Magma on Mars likely, study finds

Magma on Mars likely, study finds

Color-coded topographic view shows the relative heights of features in Cerberus Fossae: reds and whites are relatively higher than blues and purples. The image is based on a digital terrain model of the region, from which the topography of the landscape can be derived. Credit: ©ESA/DLR/FU Berlin, CC BY-SA 3.0 IGO

Since 2018, when the NASA InSight Mission deployed the SEIS seismometer on the surface of Mars, seismologists and geophysicists at ETH Zurich have been listening to the seismic pings of more than 1,300 marsquakes. Again and again, the researchers registered smaller and larger marsquakes.

A detailed analysis of the quakes’ location and spectral character brought a surprise. With epicenters originating in the vicinity of the Cerberus Fossae—a region consisting of a series of rifts or graben—these quakes tell a new story. A story that suggests volcanism still plays an active role in shaping the Martian surface.

Mars shows signs of life and youth

An international team of researchers, led by ETH Zurich, analyzed a cluster of more than 20 recent marsquakes that originated in the Cerberus Fossae graben system. From the seismic data, scientists concluded that the low-frequency quakes indicate a potentially warm source that could be explained by present day molten lava, ie, magma at that depth, and volcanic activity on Mars. Specifically, they found that the quakes are located mostly in the innermost part of Cerberus Fossae.

When they compared seismic data with observational images of the same area, they also discovered darker deposits of dust not only in the dominant direction of the wind, but in multiple directions surrounding the Cerebus Fossae Mantling Unit.

“The darker shade of the dust signifies geological evidence of more recent volcanic activity—perhaps within the past 50,000 years—relatively young, in geological terms,” ​​explains Simon Staehler, the lead author of the paper, which has now been published in the journal Nature Astronomy. Staehler is a Senior Scientist working in the Seismology and Geodynamics group led by Professor Domenico Giardini at the Institute of Geophysics, ETH Zurich.

Magma on Mars likely

One of the fractures (graben) that make up the Cerberus Fossae system. The fractures cut through hills and craters, indicating their relative youth. Credit: ©SA/DLR/FU Berlin, CC BY-SA 3.0 IGO (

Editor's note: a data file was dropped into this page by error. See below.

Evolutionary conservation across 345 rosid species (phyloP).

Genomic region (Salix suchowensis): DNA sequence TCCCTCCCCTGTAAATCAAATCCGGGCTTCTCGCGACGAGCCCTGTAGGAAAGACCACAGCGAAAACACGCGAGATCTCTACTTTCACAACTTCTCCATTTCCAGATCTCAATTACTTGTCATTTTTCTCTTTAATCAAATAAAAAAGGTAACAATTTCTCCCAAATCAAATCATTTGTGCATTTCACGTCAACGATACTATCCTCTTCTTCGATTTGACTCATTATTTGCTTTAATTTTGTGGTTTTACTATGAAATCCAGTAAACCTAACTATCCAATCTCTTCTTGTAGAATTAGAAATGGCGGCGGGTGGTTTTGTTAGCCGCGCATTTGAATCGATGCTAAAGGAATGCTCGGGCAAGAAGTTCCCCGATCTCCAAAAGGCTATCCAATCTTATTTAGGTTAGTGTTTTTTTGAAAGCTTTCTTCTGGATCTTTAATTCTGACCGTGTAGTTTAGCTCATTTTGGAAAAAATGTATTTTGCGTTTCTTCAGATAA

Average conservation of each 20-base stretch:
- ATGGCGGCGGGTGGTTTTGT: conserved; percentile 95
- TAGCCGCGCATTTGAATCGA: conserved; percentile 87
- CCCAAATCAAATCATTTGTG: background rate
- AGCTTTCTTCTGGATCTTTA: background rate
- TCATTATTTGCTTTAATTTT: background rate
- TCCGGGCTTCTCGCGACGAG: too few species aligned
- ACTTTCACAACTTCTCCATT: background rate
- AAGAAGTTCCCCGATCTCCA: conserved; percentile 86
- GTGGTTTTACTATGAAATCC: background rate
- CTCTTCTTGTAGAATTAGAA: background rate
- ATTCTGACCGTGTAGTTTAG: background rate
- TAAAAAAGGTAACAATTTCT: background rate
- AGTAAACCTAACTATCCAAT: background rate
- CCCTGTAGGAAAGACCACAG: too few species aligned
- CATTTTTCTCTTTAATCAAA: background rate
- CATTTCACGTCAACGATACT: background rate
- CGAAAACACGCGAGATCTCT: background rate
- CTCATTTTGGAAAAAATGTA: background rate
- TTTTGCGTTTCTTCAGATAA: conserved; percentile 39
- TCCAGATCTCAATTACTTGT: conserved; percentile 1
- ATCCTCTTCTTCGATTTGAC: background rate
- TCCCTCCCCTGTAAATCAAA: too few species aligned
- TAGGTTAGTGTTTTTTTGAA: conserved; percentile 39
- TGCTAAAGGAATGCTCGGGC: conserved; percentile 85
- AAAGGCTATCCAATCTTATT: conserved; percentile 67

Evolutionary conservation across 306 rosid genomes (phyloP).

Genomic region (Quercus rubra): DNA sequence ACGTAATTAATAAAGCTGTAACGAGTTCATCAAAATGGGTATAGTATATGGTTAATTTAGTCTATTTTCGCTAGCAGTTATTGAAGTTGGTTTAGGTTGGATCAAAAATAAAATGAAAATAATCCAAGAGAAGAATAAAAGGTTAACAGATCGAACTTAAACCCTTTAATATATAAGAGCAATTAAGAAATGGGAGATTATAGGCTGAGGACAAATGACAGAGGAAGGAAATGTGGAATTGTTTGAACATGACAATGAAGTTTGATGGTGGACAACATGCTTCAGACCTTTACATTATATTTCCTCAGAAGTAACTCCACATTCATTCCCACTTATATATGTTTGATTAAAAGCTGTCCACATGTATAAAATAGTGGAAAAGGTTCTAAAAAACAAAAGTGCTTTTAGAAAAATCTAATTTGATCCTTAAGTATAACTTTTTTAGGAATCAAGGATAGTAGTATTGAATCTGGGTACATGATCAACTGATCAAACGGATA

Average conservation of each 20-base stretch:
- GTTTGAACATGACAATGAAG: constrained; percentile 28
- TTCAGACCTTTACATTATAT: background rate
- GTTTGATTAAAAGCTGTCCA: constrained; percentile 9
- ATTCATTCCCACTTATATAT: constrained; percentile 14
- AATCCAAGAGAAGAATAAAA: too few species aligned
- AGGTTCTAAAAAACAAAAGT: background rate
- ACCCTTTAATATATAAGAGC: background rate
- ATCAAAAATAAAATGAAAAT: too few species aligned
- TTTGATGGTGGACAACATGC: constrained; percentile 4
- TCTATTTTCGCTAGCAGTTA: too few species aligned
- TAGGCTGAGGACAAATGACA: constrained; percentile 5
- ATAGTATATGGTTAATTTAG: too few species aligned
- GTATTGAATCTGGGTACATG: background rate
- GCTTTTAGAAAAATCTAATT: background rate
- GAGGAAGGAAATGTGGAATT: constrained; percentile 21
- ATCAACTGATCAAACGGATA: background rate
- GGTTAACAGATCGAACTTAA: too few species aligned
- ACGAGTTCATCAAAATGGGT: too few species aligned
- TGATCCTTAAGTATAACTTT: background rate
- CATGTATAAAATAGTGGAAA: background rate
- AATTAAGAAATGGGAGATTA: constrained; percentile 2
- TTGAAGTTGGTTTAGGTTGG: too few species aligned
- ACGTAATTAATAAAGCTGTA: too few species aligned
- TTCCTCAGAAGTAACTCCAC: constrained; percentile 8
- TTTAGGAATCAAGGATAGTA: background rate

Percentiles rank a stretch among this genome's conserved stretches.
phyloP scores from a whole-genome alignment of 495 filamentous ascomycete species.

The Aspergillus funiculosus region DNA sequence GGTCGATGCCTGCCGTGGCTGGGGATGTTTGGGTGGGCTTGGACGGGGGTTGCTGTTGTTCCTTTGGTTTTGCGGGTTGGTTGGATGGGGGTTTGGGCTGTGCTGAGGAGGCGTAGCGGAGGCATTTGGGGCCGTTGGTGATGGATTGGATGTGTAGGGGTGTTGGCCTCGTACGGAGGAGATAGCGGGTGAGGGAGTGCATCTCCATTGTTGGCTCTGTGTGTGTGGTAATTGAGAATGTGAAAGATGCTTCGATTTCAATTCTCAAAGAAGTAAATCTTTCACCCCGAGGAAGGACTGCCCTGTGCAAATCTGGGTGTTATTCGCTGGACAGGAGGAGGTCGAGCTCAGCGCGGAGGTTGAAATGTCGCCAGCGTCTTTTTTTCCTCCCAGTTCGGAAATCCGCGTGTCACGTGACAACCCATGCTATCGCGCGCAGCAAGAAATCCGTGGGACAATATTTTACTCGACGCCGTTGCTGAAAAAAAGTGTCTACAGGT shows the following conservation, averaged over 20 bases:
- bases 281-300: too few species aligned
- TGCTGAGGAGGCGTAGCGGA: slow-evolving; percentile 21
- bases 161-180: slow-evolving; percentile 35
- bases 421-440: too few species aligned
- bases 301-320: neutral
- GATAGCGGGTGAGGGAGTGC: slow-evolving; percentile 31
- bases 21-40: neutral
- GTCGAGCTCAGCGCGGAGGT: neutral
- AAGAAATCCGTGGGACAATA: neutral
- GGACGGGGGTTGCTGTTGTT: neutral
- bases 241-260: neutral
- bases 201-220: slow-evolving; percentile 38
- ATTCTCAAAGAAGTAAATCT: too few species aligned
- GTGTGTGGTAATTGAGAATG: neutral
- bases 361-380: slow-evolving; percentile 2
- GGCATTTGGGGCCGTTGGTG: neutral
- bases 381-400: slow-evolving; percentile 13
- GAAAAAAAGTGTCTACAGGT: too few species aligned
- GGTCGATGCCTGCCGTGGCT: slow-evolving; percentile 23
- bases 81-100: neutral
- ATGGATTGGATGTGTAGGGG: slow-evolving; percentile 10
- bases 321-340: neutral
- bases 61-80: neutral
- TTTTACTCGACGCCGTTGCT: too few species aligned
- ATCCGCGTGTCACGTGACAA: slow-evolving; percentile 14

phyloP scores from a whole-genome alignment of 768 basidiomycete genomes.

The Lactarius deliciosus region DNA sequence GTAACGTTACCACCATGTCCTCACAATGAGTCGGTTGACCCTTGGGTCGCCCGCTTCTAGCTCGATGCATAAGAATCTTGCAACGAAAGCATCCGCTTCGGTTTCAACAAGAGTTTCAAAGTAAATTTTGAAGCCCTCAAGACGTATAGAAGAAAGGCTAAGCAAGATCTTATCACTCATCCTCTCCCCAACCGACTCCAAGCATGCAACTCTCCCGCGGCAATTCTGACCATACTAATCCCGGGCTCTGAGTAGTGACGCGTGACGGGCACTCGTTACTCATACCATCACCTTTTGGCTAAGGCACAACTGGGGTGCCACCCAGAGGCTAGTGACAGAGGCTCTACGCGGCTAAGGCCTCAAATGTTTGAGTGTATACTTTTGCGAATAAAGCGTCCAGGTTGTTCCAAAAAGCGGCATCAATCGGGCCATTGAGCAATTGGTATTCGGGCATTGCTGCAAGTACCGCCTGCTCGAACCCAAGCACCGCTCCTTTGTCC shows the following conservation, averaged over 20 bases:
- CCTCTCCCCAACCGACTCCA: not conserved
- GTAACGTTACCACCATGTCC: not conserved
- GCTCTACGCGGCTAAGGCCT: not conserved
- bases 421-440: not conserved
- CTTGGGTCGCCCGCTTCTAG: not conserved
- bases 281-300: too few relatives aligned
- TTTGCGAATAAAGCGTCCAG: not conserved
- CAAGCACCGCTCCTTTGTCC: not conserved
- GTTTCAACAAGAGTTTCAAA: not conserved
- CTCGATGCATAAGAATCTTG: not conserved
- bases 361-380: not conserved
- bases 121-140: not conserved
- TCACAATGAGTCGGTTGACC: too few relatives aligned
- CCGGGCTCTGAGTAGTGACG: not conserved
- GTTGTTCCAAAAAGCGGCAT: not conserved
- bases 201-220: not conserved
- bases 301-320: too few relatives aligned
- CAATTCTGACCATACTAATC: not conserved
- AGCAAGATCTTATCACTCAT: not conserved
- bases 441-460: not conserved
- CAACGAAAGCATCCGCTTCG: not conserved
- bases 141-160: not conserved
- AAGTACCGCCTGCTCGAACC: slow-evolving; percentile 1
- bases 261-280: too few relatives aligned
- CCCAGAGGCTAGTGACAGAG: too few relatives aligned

Why study the terrestrial neighbor?

Exploring Earth’s planetary neighbors is no easy task. Mars is the only planet, other than Earth, in which scientists have ground-based rovers, landers, and now even drones that transmit data. All other planetary exploration, so far, has relied on orbital imagery.

“InSight’s SEIS is the most sensitive seismometer ever installed on another planet,” says Domenico Giardini. “It affords geophysicists and seismologists an opportunity to work with current data showing what is happening on Mars today—both at the surface and in its interior.” The seismic data, along with orbital images, ensures a greater degree of confidence for scientific inferences.

One of our nearest terrestrial neighbors, Mars is important for understanding similar geological processes on Earth. The red planet is the only one we know of, so far, that has a core composition of iron, nickel, and sulfur that might have once supported a magnetic field. Topographical evidence also indicates that Mars once held vast expanses of water and possibly a denser atmosphere. Even today, scientists have learned that frozen water, although possibly mostly dry ice, still exists on its polar caps. “While there is much more to learn, the evidence of potential magma on Mars is intriguing,” Anna Mittelholz, Postdoctoral Fellow at ETH Zurich and Harvard University.

Magma on Mars likely

Cerberus Fossae in context of its surrounds in the Elysium Planitia region of Mars near the equator. Credit: ©NASA MGS MOLA Science Team

Last remnants of geophysical life

Looking at images of the vast dry, dusty Martian landscape it is difficult to imagine that about 3.6 billion years ago Mars was very much alive, at least in a geophysical sense. It spewed volcanic for debris a long enough time to give rise to Tharsis Montes region, the largest volcanic system in our solar system and the Olympus Mons—a volcano nearly three times the elevation of Mount Everest.

The quakes coming from the nearby Cerberus Fossae—named for a creature from Greek mythology known as the “hell-hound of Hades” that guards the underworld—suggest that Mars is not quite dead yet. Here the weight of the volcanic region is sinking and forming parallel graben (or rifts) that pull the crust of Mars apart, much like the cracks that appear on the top of a cake while its baking. According to, Staehler “it is possible that what we are seeing are the last remnants of this once active volcanic region or that the magma is right now moving eastward to the next location of eruption.”

This study involved scientists from ETH Zurich, Harvard University, Nantes University, CNRS Paris, the German Aerospace Center (DLR) in Berlin, and Caltech.

Volcanic activity may be the cause of marsquakes

More information:
Simon Stähler, Tectonics of Cerberus Fossae unveiled by marsquakes, Nature Astronomy (2022). DOI: 10.1038/s41550-022-01803-y.

Quote: Magma on Mars likely, study finds (2022, October 27) retrieved 28 October 2022 from

This document is subject to copyright. Apart from any fair dealing for the purpose of private study or research, no part may be reproduced without the written permission. The content is provided for information purposes only.